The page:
Category Archives: Opinion

Lessons Learned at the Regional Science Fair

A young scientist presents in the undergraduate poster session of the American Chemical Society spring meeting, 2007.  Image credit: Ellen Valkevich.
A young scientist presents in the undergraduate poster session of the American Chemical Society spring meeting, 2007. Image credit: Ellen Valkevich.

This spring I had the privilege of being a judge at my local science fair. As a high school student, I had participated in the science fair and it was a huge part of my science learning experience. Now that I am qualified to be a judge, it is time for me to give back while avoiding the trap of turning into the dreaded Reviewer #2.*

I scored quite a few different projects, primarily in Earth & Environmental Science. I was pleased to see the large number of students involved in the discipline, and the interest they showed in environmental monitoring and sustainability. However, I was surprised to see the number of projects which focused on pH, but without understanding of pH of rainwater or the influence of carbonates.

Limited or non-existent access to instrumentation was clearly a limiting factor in many of the projects. That observation leads to a question: what can be done to address the disparity in instrument access and to improve the quality of data being used in science fair projects? I believe the long-term answer to that question is to fund our schools and support the teachers and staff who work in them.

Another solution would be to have students use and analyze publicly available data. In many cases, this cut out some of the hands-on portion of making measurements, which detracts from the overall learning goals. Using publicly-available data also means that teachers would need to be more aware of good data resources and ideas for how to go about analyzing that data—each significantly increasing the work load and responsibilities of the teachers. For research projects, it is important to have a low student:teacher ratio, so that the students can have the support they need to succeed in their project. However, publicly available data allow students to do cutting-edge research with the same tools and data used by professional scientists.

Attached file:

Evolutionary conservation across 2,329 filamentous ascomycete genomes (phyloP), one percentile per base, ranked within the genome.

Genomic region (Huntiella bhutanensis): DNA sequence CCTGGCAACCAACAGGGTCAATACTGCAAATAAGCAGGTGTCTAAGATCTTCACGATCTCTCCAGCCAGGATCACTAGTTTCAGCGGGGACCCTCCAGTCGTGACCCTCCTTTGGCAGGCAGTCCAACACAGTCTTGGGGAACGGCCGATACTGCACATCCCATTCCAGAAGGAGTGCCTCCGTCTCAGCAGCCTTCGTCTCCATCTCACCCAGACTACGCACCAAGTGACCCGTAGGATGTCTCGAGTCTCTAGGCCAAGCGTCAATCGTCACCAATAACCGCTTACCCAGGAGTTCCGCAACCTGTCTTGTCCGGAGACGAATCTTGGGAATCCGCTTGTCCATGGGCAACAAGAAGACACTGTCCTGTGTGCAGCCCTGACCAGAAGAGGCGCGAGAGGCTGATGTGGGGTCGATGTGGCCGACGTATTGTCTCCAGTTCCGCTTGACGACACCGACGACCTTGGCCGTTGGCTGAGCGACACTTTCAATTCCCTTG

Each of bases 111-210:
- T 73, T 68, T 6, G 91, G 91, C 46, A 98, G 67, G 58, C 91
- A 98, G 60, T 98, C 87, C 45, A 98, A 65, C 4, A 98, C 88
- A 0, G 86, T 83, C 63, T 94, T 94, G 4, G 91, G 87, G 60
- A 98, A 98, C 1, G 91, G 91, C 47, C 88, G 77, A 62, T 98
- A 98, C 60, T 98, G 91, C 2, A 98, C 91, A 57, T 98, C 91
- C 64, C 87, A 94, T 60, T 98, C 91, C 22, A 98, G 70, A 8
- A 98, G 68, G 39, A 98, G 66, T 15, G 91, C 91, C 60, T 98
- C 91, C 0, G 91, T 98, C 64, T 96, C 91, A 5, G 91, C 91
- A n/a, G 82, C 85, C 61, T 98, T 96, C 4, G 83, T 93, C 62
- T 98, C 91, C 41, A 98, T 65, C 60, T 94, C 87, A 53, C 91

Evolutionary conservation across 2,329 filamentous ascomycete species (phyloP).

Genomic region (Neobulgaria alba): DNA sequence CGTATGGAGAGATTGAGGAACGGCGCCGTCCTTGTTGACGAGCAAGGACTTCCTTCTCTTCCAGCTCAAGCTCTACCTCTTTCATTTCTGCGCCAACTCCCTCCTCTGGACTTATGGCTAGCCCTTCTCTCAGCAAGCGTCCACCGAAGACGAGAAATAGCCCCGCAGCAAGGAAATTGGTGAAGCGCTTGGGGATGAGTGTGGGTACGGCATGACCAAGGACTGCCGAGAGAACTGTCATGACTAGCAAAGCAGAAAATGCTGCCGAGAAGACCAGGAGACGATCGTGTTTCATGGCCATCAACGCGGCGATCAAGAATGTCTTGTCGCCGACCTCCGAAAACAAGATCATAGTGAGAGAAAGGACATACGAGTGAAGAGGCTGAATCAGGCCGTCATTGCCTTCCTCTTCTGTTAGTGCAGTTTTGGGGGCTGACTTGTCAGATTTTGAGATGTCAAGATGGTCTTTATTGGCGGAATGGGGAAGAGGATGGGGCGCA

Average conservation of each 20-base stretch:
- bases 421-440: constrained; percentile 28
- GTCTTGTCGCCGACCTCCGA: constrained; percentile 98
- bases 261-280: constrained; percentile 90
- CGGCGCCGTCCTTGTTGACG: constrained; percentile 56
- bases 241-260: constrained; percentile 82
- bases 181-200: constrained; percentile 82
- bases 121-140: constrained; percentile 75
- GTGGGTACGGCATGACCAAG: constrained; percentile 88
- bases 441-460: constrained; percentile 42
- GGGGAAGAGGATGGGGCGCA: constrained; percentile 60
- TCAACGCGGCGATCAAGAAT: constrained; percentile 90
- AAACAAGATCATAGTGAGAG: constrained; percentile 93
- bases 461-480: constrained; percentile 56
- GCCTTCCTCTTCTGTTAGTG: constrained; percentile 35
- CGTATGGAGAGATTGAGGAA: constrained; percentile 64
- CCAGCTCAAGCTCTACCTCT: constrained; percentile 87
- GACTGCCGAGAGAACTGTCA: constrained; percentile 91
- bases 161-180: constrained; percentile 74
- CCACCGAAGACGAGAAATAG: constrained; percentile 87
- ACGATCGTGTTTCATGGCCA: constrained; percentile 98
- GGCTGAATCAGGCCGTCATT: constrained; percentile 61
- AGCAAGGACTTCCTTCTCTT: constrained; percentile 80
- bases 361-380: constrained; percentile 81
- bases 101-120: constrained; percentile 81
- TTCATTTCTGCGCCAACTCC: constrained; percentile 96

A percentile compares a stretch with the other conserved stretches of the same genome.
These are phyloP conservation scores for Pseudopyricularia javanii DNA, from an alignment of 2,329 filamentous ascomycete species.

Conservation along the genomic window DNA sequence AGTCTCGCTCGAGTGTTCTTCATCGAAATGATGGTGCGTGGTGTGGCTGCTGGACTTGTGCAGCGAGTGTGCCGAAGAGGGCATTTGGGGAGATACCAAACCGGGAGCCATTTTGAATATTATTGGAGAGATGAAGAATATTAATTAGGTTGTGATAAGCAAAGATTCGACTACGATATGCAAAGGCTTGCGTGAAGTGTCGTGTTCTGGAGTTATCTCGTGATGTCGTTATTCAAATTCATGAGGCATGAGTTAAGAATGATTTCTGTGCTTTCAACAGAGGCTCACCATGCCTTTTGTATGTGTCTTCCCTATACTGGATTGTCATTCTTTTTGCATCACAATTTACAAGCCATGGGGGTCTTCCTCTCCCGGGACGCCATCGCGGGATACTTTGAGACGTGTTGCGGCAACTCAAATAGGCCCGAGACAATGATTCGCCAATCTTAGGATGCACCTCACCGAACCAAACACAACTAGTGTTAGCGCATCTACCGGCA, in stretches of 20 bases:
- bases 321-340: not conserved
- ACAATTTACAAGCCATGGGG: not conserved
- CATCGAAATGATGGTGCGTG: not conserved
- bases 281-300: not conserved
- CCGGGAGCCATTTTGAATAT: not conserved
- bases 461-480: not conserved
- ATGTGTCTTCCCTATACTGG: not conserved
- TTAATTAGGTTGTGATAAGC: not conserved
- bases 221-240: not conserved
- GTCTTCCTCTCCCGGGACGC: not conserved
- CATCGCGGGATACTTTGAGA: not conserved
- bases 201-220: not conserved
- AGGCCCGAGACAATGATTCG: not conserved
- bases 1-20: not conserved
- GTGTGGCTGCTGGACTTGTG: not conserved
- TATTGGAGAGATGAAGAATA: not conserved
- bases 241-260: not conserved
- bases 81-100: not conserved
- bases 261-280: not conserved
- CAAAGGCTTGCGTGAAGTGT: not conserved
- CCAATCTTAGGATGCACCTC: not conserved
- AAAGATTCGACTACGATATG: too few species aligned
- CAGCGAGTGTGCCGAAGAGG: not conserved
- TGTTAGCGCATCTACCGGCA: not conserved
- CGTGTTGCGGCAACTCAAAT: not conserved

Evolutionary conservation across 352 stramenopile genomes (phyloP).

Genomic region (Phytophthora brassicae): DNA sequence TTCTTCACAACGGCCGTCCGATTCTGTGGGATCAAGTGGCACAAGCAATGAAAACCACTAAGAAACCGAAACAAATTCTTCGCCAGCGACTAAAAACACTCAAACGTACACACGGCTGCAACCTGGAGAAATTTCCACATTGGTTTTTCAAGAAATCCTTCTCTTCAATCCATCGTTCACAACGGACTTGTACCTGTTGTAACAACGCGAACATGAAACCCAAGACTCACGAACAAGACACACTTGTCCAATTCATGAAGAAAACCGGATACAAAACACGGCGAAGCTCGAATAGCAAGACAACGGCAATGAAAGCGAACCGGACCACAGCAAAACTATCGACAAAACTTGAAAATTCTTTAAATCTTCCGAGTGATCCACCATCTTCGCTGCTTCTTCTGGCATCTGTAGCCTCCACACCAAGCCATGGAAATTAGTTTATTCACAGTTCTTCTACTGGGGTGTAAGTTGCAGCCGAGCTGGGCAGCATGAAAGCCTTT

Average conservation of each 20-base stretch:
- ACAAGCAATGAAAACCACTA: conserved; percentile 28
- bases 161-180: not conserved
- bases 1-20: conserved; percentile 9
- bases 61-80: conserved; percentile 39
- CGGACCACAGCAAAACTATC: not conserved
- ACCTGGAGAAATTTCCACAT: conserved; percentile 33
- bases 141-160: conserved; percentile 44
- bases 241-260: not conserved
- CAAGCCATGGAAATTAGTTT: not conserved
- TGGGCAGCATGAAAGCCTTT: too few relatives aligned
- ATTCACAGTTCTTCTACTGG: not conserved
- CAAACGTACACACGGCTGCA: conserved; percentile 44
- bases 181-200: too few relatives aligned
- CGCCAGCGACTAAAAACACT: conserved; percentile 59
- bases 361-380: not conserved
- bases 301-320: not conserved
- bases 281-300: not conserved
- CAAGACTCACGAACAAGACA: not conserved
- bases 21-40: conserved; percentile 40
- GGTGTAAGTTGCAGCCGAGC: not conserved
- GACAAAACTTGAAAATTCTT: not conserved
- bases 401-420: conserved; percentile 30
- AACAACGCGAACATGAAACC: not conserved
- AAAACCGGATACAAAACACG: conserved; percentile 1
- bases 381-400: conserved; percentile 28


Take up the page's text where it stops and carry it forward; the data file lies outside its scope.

Here are a few examples of low-budget, high-quality data projects that could be interesting:

  • Weather forecast accuracy. Make a daily record of the National Weather Service forecast (for each day forecast) for your area, as well as the almanac data from the closest instrumented NWS station (often an airport). How does forecast accuracy change over time? How accurate is a forecast 72 hours out?
  • Earth-Observing Satellite data. With a constellation of Earth-observing satellites including Aqua, Terra, Landsat (7 and 8), and formerly EO-1, there are mountains of data waiting to be analyzed. Students can look at crop health locally, at glacial changes, deforestation, volcanic activity, wildfires, and a host of other things. Data are freely available, GIS software is freely available, and the data analysis skills are quite relevant in today’s job market.
  • Buoy data. As I’ve mentioned here before, there are several fleets of marine buoys which take various oceanographic measurements, such as conductivity-temperature-depth profiles and current measurements. Oceanography isn’t my thing, but I’m sure there are enough papers that use these data that some project ideas could be found. These projects are likely to use GIS.